05/07/2019 12:00:00 AM
Different Startup Funding Stages Explained
As a startup founder you need to understand startup’s characteristics in terms of product’s organizational status and important stakeholders in the investment process. Also, how your raised capital should be deployed based on your startup’s development and funding stage. Putting the below guide in mind will help to be more strategic and seize the initiative in your startup journey by working on your investment readiness early-on.
So, what are the different stages of Startup funding?
- Pre Seed Stage:
- Provided by 3Fs (friends, family and fools J).
- Usually this is the very first investment a startup gets and this stage of funding is also called: “The idea stage”.(meaning you are still doing your research and building your idea)
- The raised funds are used to finance the early development of a product, market research and building a management team.
- Seed stage: (Angel investor funding)
- Provided by high-net worth individuals or groups of individuals.
- The raised funds are used to support initial marketing for early traction and product development.
- Venture Capital financing:
- It includes Series A, Series B rounds, etc…).
- Provided by venture capital firms (investment funds).
- The raised funds are used to support fast growth. VC funds are expected to add value that is more than just funding and usually have a strategic role with the startup (mentoring, connections, new deals, etc…).
- Mezzanine: (bridge financing)
- In essence, the Mezzanine round is a milestone to finance the step of going public.
- The Initial Public Offering stage is when the startup decides to get listed publicly.
What is the target return on investment (ROI), investors would require?
The answer to this question is highly dependent on the investment stage; the earlier the investment, the higher the return required as early investors are exposed to the highest risk & highest dilution throughout the multiple rounds of investment. Inversely, the return required gets lower as you go later in investment stages which involves less risk as the startup is more sustainable and has predictable revenue. By nature, the VC business is very risky as the success ratio of startups is usually between 2 to 3 out of 10!
Check the first article in this series to know the average expected returns by investors.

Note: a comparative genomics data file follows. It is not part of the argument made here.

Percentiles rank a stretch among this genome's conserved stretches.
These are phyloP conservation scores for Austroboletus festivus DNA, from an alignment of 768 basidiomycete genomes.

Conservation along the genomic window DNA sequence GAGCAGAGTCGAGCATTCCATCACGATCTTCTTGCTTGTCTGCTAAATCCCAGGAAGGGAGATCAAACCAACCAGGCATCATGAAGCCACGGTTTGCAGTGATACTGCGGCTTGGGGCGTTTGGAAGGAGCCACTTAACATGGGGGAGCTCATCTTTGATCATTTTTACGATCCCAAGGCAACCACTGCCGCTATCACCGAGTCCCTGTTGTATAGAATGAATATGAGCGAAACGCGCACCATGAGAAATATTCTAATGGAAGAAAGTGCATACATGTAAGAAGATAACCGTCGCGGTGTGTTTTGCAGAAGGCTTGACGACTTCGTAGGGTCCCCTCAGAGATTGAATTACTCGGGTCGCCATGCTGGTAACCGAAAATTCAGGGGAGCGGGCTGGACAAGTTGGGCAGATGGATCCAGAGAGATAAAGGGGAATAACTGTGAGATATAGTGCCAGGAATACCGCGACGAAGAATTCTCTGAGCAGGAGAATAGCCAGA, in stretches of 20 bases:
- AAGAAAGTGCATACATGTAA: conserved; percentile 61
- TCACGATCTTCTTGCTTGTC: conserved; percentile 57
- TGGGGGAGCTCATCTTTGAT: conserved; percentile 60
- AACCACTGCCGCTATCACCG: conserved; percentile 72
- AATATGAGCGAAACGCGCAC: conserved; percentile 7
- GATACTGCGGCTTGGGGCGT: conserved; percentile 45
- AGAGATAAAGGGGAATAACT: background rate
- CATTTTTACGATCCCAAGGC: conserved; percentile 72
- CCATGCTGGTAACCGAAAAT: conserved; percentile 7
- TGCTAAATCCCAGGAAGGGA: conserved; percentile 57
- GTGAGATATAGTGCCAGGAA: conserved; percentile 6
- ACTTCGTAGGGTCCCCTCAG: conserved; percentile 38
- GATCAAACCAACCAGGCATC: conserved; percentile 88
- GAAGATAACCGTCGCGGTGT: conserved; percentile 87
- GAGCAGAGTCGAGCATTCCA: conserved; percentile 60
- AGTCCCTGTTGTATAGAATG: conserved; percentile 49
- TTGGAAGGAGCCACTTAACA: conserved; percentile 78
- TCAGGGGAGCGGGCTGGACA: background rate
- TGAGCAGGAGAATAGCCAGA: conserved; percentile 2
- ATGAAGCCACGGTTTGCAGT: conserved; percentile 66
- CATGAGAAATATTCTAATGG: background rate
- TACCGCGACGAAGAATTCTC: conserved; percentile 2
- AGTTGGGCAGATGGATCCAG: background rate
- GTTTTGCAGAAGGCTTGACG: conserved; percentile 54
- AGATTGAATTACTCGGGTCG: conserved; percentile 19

Is startup valuation based on quantitative methods only?
In general, there is no right and wrong in startup valuation as it is both a science and art and each investor has her/his own unique methodology. The first rule in startup valuation is “your startup is worth whatever you and the investor agree it is worth”.
In so, startup valuation is partially quantitative and partially qualitative. Whether is it 50-50 or 60-40 that would always remain debatable. That’s why additional qualitative methods of assessment arose to help give more insight about a startup success prospects and potential value, aside from numeric-based methods.
The below methods will help as guide and framework while conducting the valuation exercise for your startup.
- Risk summation:
- Identifying risk factors:
- Stage of the business
- Political risk
- Sales risk
- Competition risk
- Technology risk
- Each element is assessed as follows:
- +2 very positive
- +1 positive
- 0 neutral
- -1 negative
- -2 very negative
Every +/-1 gets +/- $ 250 K, the total is then added or subtracted from the average valuation for similar same industry/same region startup.
- Berkus Method:
The Berkus Method is relevant and applicable to pre-revenue startups:
This method is based on assigning a range of values to the progress a startup has made in each specific area:
- Idea $ 500 K
- Prototype $ 200 K
- Quality of the management team $ 300 K
- Strategic relationships $ 100 K
- Sales $ 0 K
- Scorecard Method:
The Scorecard Method has a very similar methodology as Risk Summation Method:
This method is based on assigning a score for each factor (assumingly 80% as low, 100% as average and 120% as high) and calculating a weighted average based on the below weights:
- Strength of the Management Team– 0-30 percent
- Size of the Opportunity– 0-25 percent
- Product/Technology– 0-15 percent
- Competitive Environment– 0-10 percent
- Marketing/Sales Channels/Partnerships – 0-10 percent
- Need for Additional Investment– 0-5 percent
- Other – 0-5 percent
Then multiplying the sum of factors by the average valuation of similar startups.
How to defend your valuation?
- Use more than one of the mentioned startup valuation methods to get the most accurate valuation possible.
- Prepare 3 business plans/projections (conservative, base case and aggressive).
- When using multiples valuation techniques, do your homework and try to find as much multiples as possible.
- When using multiples valuation technique, make sure to exclude outliers.
- Prove your growth potential and explain main drivers.
- Build good negotiating skills, work on being convincing and passionate about your startup because, investors, sometimes, invest in people rather than the business idea itself.
- Highlight the strength of your key management (team branding).
In the end, I want to leave you with this idea; as you might conclude there is no universally accepted method for establishing early-stage startup valuation. In so, whatever the method(s) that you will be using or even if you design your own method; make sure that the resulting valuation can be easily explained and is aligned with the facts of your startup so you are able to defend it wisely and correctly when raising funds and ultimately, scaling.